Conflicts of Interest Arising from Simultaneous Service by Editors of Competing Journals or Publishers
1. Editors’ Responsibilities in Academic Publishing: A Debate on Hidden Conflicts
2. Editors’ Hidden and Stated Conflicts of Interest
3. When Editors Protest Moral, Ethical or Ideological Differences with Journals or Publishers
4. The Global Publishing Market: Editors Might Serve in Competing Journals or Publishers
5. Editors in Competing Journals and Publishers: Professional and Ethical Considerations
- “Importantly, these considerations are most relevant to situations where the editor has decision-making authority over manuscripts for more than one journal and/or influence on more than one journal’s editorial policies.” Decision-making authority over manuscripts that are submitted to competing journals, which may also involve the selection of peer reviewers , might compromise editorial neutrality, especially if they are linked to editorial policies. Inherent bias, including selection bias , might favor publications sent to one CPJ over another if handled by the same editor. To eliminate such bias, should editors have their right to editorial independence, or should their principles and guidelines be guided by “outsourced” guidelines (e.g., those created by COPE or the ICMJE)? Not only is there an increasing call for editorial independence from economic and political interests , but also from external “ethical” influence.
- “Having the same scholar as gatekeeper for manuscripts on any given subject area for more than one of the primary journal outlets in a field is unhealthy because it gives that person undue influence over what is being published in that field.” This statement is self-explanatory, but the issue would become more acute as the field of study becomes narrower and, thus, the number of available expert editors becomes scanty. This statement is also fascinating because it suggests that, to some extent, editors can influence the literature or control the flow of information, either by controlling what gets accepted and released into the literary domain or blocked through rejection.
- “[…] researchers should disclose all of their existing editorial board commitments when they are approached about taking on an additional editorial role and the editors who are recruiting them should take those other commitments into consideration.” This suggests that editors and EICs of CJPs should refrain from accepting individuals to their editorial board if knowledge of this COI exists. In other words, editors and EICs should make a conscientious decision to support only a single journal. This raises the issues of editorial “ownership” (i.e., do journals or publishers “own” editors?) and editorial “exclusivity” (i.e., do journals or publishers expect “their” editors to only/exclusively assist/serve them?), especially if they are under contract with term limits. The issue of editorial ownership and its intersection with editorial independence is considerably well explored and debated in journalism , but not in academic publishing. Regarding the issue of exclusivity, the content of such contracts or agreements is generally unknown because they are likely limited by confidentiality or non-disclosure clauses, but this issue needs to be explored in detail because it is another opaque aspect of academic publishing that limits the ability to achieve a state of truly open science. Does the wording in such contracts violate ethics of COIs or explicitly limit or forbid individuals from serving on the editorial boards of two or more CJPs? Work contracts are bound by established codes of ethics [55,56], and this applies equally to the employment of an editor by a journal or publisher, even if they work for free. Several cases of mass resignations from editorial boards described earlier in this paper offer some insight into the potential problems that can arise when editors serve CJPs, fail to reveal COIs, or are at a moral or ethical crossroads with the journal or publisher that they serve within their contractual bounds.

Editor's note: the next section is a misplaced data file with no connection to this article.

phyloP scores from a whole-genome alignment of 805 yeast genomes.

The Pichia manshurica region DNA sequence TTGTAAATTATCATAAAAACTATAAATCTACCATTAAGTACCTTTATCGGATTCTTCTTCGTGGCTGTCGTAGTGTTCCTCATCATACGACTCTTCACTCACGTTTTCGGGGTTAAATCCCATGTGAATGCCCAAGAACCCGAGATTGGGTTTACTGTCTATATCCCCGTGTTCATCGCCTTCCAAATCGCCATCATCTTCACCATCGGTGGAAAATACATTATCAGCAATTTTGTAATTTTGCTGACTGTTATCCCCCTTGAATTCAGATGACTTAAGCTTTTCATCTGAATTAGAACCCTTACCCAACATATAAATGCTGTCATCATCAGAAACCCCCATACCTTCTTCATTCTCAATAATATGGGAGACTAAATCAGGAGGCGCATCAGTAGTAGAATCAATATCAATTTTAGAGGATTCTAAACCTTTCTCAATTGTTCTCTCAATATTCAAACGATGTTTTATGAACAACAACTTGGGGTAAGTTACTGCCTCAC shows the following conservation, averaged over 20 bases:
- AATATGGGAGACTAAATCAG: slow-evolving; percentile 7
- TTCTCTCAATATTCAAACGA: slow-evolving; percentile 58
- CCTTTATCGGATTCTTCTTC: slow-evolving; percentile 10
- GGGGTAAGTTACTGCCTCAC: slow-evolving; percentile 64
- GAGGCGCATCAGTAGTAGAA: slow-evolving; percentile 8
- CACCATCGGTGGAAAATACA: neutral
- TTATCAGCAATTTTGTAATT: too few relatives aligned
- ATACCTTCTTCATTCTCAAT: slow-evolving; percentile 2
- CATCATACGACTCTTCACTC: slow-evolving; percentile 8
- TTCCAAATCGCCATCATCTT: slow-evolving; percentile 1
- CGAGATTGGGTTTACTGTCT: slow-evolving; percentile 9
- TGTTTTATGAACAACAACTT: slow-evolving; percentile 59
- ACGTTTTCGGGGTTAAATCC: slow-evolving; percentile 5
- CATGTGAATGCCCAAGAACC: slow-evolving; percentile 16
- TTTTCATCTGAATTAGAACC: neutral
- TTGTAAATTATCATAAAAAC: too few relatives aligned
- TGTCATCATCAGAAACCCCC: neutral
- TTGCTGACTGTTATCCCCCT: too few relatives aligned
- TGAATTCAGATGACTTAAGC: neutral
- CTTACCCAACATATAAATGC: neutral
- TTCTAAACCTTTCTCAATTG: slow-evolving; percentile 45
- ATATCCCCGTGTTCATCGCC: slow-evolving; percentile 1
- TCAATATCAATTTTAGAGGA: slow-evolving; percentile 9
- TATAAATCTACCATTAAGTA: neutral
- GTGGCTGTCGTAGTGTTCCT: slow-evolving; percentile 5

- “If the number of manuscripts that the editor is expected to handle for each journal is high, their ability to assess all of them thoroughly and in a timely manner may be compromised.” Many editors and EICs are themselves academics who conduct research and publish. They thus often have responsibilities associated with that work, and stress or pressure caused by severe time and other constraints. Effective, dedicated and timely editorial handling may be compromised by excessive tasks, overburdening editors and ultimately victimizing authors, e.g., in manuscript mishandling, excessively long editorial decisions  or unfair desk rejections .
6. Conclusions, Limitations, and Challenges
Institutional Review Board Statement
Informed Consent Statement
Data Availability Statement
Conflicts of Interest
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Teixeira da Silva, J.A. Conflicts of Interest Arising from Simultaneous Service by Editors of Competing Journals or Publishers. Publications 2021, 9, 6. https://doi.org/10.3390/publications9010006
Teixeira da Silva JA. Conflicts of Interest Arising from Simultaneous Service by Editors of Competing Journals or Publishers. Publications. 2021; 9(1):6. https://doi.org/10.3390/publications9010006Chicago/Turabian Style
Teixeira da Silva, Jaime A. 2021. "Conflicts of Interest Arising from Simultaneous Service by Editors of Competing Journals or Publishers" Publications 9, no. 1: 6. https://doi.org/10.3390/publications9010006